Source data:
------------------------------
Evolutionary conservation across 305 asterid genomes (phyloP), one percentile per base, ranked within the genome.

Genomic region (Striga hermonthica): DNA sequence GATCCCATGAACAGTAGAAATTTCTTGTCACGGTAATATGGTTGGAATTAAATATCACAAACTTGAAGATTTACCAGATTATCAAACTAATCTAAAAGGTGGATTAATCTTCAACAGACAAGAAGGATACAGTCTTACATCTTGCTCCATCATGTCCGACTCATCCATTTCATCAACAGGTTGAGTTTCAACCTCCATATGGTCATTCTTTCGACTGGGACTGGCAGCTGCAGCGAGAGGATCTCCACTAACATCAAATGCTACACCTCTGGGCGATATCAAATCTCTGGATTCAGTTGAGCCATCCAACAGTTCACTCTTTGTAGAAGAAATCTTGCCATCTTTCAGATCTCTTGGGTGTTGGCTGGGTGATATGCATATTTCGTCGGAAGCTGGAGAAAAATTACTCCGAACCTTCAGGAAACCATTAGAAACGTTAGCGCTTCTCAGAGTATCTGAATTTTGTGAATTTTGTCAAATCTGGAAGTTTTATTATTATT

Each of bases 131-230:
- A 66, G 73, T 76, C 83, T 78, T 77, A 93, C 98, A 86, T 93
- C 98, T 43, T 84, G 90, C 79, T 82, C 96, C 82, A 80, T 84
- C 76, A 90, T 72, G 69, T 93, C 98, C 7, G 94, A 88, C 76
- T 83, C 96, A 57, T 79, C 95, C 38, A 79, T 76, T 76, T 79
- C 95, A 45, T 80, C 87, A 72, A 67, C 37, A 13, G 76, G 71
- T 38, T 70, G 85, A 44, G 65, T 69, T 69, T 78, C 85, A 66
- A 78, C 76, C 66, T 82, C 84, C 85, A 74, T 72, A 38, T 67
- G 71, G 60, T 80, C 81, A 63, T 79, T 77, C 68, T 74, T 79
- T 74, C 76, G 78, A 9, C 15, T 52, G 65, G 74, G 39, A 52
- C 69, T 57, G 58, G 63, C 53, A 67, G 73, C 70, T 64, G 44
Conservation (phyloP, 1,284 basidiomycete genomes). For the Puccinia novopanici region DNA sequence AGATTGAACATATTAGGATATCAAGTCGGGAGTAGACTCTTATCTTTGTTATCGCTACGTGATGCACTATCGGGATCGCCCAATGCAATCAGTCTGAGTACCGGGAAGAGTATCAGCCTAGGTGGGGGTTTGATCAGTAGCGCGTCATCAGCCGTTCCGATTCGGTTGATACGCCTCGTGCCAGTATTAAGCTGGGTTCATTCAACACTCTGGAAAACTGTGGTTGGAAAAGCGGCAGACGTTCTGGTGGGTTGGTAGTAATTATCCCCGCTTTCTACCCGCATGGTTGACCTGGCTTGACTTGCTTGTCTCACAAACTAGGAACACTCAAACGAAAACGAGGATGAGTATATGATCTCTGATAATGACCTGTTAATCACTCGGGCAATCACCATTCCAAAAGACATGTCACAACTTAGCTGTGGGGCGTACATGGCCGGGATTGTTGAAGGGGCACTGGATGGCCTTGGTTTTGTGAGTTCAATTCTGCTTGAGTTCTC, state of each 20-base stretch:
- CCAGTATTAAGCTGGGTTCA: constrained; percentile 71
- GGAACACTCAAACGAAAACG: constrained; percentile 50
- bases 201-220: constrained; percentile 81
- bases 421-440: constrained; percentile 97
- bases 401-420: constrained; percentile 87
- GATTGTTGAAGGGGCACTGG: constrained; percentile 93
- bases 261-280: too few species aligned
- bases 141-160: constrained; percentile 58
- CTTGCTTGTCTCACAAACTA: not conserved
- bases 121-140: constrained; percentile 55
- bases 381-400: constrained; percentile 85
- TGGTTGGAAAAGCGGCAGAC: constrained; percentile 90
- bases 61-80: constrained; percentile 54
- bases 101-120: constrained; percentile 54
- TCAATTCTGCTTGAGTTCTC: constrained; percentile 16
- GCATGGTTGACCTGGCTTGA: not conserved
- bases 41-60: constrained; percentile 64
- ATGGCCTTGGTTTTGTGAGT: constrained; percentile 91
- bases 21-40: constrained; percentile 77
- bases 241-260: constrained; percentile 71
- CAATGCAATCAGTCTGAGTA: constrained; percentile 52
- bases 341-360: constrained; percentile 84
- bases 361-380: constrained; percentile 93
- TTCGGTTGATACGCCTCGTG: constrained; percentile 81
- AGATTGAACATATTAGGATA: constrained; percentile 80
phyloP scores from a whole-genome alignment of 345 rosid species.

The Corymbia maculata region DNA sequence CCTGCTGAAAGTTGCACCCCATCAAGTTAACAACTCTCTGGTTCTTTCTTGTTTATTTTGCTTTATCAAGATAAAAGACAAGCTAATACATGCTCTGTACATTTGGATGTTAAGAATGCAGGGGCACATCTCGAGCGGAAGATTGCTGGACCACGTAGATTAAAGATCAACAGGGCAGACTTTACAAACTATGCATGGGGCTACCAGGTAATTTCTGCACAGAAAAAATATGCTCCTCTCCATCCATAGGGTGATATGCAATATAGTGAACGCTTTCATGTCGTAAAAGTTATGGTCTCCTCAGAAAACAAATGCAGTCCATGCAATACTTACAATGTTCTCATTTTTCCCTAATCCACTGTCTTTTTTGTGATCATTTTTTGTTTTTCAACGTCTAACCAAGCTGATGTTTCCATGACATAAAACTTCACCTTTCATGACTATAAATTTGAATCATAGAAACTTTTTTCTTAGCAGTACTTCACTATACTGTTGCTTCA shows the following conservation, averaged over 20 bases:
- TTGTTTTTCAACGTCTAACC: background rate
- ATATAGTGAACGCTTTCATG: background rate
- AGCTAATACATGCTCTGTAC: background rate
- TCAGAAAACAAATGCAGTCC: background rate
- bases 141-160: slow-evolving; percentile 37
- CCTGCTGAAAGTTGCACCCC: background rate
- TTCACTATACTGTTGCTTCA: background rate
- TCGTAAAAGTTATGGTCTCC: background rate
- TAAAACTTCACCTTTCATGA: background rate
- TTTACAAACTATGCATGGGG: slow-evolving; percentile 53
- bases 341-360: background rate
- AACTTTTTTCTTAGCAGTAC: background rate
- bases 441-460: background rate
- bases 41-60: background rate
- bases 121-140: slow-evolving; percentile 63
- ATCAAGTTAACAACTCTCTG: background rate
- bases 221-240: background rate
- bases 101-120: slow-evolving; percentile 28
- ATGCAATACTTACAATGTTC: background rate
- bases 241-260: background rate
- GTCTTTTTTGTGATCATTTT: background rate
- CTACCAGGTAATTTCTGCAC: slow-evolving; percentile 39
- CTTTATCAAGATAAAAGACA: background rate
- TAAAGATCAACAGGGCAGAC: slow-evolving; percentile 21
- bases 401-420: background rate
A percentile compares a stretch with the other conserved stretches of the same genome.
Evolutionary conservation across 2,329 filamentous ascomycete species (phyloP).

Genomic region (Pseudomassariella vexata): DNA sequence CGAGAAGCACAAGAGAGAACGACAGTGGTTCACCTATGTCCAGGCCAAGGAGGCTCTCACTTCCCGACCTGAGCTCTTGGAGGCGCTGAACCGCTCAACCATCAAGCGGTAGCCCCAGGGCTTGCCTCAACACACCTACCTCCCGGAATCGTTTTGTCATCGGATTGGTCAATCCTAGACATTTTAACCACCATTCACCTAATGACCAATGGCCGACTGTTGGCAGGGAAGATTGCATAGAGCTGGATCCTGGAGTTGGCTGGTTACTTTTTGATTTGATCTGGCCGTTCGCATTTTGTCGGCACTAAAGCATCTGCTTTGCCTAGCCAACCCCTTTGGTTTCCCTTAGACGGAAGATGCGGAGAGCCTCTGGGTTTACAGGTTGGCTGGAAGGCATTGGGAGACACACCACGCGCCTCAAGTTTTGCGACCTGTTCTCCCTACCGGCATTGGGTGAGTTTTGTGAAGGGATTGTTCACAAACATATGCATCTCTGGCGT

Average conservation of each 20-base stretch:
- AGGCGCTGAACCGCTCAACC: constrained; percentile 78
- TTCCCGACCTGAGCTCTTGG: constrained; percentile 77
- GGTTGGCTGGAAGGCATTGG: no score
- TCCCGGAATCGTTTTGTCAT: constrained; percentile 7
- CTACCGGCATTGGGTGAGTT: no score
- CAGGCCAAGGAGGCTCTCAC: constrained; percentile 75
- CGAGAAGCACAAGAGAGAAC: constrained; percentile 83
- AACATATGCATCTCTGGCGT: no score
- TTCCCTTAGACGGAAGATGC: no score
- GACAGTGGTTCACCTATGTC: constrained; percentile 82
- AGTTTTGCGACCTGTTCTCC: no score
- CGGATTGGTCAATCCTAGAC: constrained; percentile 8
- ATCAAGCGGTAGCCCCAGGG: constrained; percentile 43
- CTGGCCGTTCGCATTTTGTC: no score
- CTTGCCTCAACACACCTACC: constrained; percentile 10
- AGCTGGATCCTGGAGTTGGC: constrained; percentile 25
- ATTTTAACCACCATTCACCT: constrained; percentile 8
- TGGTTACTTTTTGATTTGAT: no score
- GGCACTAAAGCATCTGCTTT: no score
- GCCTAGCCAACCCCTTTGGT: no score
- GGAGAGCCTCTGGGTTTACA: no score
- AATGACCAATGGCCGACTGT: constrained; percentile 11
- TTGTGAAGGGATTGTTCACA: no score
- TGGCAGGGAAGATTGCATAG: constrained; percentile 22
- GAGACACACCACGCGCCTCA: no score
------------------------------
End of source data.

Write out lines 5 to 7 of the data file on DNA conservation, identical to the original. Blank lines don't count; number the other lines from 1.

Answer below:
- C 98, T 43, T 84, G 90, C 79, T 82, C 96, C 82, A 80, T 84
- C 76, A 90, T 72, G 69, T 93, C 98, C 7, G 94, A 88, C 76
- T 83, C 96, A 57, T 79, C 95, C 38, A 79, T 76, T 76, T 79